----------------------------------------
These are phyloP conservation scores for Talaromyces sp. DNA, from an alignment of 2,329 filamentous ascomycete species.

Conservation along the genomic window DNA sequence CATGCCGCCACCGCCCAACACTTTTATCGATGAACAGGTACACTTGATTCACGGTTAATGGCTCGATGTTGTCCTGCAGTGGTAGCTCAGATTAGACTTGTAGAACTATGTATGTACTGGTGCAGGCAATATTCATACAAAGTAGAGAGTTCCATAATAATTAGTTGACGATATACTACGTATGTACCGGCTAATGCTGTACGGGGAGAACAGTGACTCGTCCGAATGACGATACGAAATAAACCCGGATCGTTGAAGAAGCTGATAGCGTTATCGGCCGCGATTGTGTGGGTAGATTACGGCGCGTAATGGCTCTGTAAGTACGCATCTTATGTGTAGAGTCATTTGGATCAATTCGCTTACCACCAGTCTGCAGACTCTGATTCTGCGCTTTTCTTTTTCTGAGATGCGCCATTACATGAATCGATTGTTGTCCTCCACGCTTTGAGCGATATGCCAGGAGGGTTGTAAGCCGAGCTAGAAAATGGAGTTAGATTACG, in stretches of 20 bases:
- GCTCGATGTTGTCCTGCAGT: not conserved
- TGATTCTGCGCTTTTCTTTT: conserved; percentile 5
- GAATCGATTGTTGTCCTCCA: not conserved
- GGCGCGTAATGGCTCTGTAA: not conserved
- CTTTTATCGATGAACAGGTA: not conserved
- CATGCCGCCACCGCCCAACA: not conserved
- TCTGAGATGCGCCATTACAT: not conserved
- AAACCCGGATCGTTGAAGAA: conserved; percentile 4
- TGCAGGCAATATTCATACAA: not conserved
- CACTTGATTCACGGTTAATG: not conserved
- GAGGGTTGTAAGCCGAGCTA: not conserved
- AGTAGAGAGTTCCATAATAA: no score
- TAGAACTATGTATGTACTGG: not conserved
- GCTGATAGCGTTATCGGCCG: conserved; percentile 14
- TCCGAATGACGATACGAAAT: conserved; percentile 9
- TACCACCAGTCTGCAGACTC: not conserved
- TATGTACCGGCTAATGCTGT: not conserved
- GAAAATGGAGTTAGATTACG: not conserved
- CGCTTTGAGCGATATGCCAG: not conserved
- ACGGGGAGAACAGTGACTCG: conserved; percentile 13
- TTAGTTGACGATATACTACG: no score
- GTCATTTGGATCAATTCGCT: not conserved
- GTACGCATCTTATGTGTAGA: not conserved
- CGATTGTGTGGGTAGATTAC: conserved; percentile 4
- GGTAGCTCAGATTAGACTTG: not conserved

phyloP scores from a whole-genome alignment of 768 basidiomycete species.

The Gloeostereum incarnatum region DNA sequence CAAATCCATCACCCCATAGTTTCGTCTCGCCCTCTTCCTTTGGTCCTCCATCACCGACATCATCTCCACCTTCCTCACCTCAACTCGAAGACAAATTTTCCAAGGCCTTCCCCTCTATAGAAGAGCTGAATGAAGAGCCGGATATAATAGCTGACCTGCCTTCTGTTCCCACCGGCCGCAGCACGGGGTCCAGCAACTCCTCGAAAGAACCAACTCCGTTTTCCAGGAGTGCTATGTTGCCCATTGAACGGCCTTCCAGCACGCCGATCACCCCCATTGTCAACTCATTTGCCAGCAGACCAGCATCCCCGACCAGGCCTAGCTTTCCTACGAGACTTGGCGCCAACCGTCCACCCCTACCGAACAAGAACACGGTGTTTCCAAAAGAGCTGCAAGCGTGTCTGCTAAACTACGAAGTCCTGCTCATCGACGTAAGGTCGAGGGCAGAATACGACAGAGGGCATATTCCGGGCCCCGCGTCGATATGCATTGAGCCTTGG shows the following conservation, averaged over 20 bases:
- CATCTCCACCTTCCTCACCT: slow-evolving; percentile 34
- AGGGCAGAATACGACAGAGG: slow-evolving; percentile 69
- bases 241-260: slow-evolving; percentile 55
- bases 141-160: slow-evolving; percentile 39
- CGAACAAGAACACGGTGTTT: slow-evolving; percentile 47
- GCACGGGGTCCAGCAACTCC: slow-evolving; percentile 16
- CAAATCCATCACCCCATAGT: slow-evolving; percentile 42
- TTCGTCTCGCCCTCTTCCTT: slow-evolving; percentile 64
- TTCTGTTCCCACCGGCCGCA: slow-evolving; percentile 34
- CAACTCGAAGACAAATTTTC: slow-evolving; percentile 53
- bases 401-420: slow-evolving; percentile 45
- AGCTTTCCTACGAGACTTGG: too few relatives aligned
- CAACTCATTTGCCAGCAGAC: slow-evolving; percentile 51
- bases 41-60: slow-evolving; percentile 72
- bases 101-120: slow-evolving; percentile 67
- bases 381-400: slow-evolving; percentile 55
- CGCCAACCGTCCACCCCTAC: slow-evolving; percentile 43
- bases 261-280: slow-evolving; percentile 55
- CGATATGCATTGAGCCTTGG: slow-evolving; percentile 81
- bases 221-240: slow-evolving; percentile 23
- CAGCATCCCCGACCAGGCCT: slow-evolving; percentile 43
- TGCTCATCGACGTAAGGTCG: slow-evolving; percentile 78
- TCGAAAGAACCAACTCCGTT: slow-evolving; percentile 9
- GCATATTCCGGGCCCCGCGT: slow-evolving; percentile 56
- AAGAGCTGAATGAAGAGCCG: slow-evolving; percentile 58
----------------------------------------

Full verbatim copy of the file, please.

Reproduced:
These are phyloP conservation scores for Talaromyces sp. DNA, from an alignment of 2,329 filamentous ascomycete species.

Conservation along the genomic window DNA sequence CATGCCGCCACCGCCCAACACTTTTATCGATGAACAGGTACACTTGATTCACGGTTAATGGCTCGATGTTGTCCTGCAGTGGTAGCTCAGATTAGACTTGTAGAACTATGTATGTACTGGTGCAGGCAATATTCATACAAAGTAGAGAGTTCCATAATAATTAGTTGACGATATACTACGTATGTACCGGCTAATGCTGTACGGGGAGAACAGTGACTCGTCCGAATGACGATACGAAATAAACCCGGATCGTTGAAGAAGCTGATAGCGTTATCGGCCGCGATTGTGTGGGTAGATTACGGCGCGTAATGGCTCTGTAAGTACGCATCTTATGTGTAGAGTCATTTGGATCAATTCGCTTACCACCAGTCTGCAGACTCTGATTCTGCGCTTTTCTTTTTCTGAGATGCGCCATTACATGAATCGATTGTTGTCCTCCACGCTTTGAGCGATATGCCAGGAGGGTTGTAAGCCGAGCTAGAAAATGGAGTTAGATTACG, in stretches of 20 bases:
- GCTCGATGTTGTCCTGCAGT: not conserved
- TGATTCTGCGCTTTTCTTTT: conserved; percentile 5
- GAATCGATTGTTGTCCTCCA: not conserved
- GGCGCGTAATGGCTCTGTAA: not conserved
- CTTTTATCGATGAACAGGTA: not conserved
- CATGCCGCCACCGCCCAACA: not conserved
- TCTGAGATGCGCCATTACAT: not conserved
- AAACCCGGATCGTTGAAGAA: conserved; percentile 4
- TGCAGGCAATATTCATACAA: not conserved
- CACTTGATTCACGGTTAATG: not conserved
- GAGGGTTGTAAGCCGAGCTA: not conserved
- AGTAGAGAGTTCCATAATAA: no score
- TAGAACTATGTATGTACTGG: not conserved
- GCTGATAGCGTTATCGGCCG: conserved; percentile 14
- TCCGAATGACGATACGAAAT: conserved; percentile 9
- TACCACCAGTCTGCAGACTC: not conserved
- TATGTACCGGCTAATGCTGT: not conserved
- GAAAATGGAGTTAGATTACG: not conserved
- CGCTTTGAGCGATATGCCAG: not conserved
- ACGGGGAGAACAGTGACTCG: conserved; percentile 13
- TTAGTTGACGATATACTACG: no score
- GTCATTTGGATCAATTCGCT: not conserved
- GTACGCATCTTATGTGTAGA: not conserved
- CGATTGTGTGGGTAGATTAC: conserved; percentile 4
- GGTAGCTCAGATTAGACTTG: not conserved

phyloP scores from a whole-genome alignment of 768 basidiomycete species.

The Gloeostereum incarnatum region DNA sequence CAAATCCATCACCCCATAGTTTCGTCTCGCCCTCTTCCTTTGGTCCTCCATCACCGACATCATCTCCACCTTCCTCACCTCAACTCGAAGACAAATTTTCCAAGGCCTTCCCCTCTATAGAAGAGCTGAATGAAGAGCCGGATATAATAGCTGACCTGCCTTCTGTTCCCACCGGCCGCAGCACGGGGTCCAGCAACTCCTCGAAAGAACCAACTCCGTTTTCCAGGAGTGCTATGTTGCCCATTGAACGGCCTTCCAGCACGCCGATCACCCCCATTGTCAACTCATTTGCCAGCAGACCAGCATCCCCGACCAGGCCTAGCTTTCCTACGAGACTTGGCGCCAACCGTCCACCCCTACCGAACAAGAACACGGTGTTTCCAAAAGAGCTGCAAGCGTGTCTGCTAAACTACGAAGTCCTGCTCATCGACGTAAGGTCGAGGGCAGAATACGACAGAGGGCATATTCCGGGCCCCGCGTCGATATGCATTGAGCCTTGG shows the following conservation, averaged over 20 bases:
- CATCTCCACCTTCCTCACCT: slow-evolving; percentile 34
- AGGGCAGAATACGACAGAGG: slow-evolving; percentile 69
- bases 241-260: slow-evolving; percentile 55
- bases 141-160: slow-evolving; percentile 39
- CGAACAAGAACACGGTGTTT: slow-evolving; percentile 47
- GCACGGGGTCCAGCAACTCC: slow-evolving; percentile 16
- CAAATCCATCACCCCATAGT: slow-evolving; percentile 42
- TTCGTCTCGCCCTCTTCCTT: slow-evolving; percentile 64
- TTCTGTTCCCACCGGCCGCA: slow-evolving; percentile 34
- CAACTCGAAGACAAATTTTC: slow-evolving; percentile 53
- bases 401-420: slow-evolving; percentile 45
- AGCTTTCCTACGAGACTTGG: too few relatives aligned
- CAACTCATTTGCCAGCAGAC: slow-evolving; percentile 51
- bases 41-60: slow-evolving; percentile 72
- bases 101-120: slow-evolving; percentile 67
- bases 381-400: slow-evolving; percentile 55
- CGCCAACCGTCCACCCCTAC: slow-evolving; percentile 43
- bases 261-280: slow-evolving; percentile 55
- CGATATGCATTGAGCCTTGG: slow-evolving; percentile 81
- bases 221-240: slow-evolving; percentile 23
- CAGCATCCCCGACCAGGCCT: slow-evolving; percentile 43
- TGCTCATCGACGTAAGGTCG: slow-evolving; percentile 78
- TCGAAAGAACCAACTCCGTT: slow-evolving; percentile 9
- GCATATTCCGGGCCCCGCGT: slow-evolving; percentile 56
- AAGAGCTGAATGAAGAGCCG: slow-evolving; percentile 58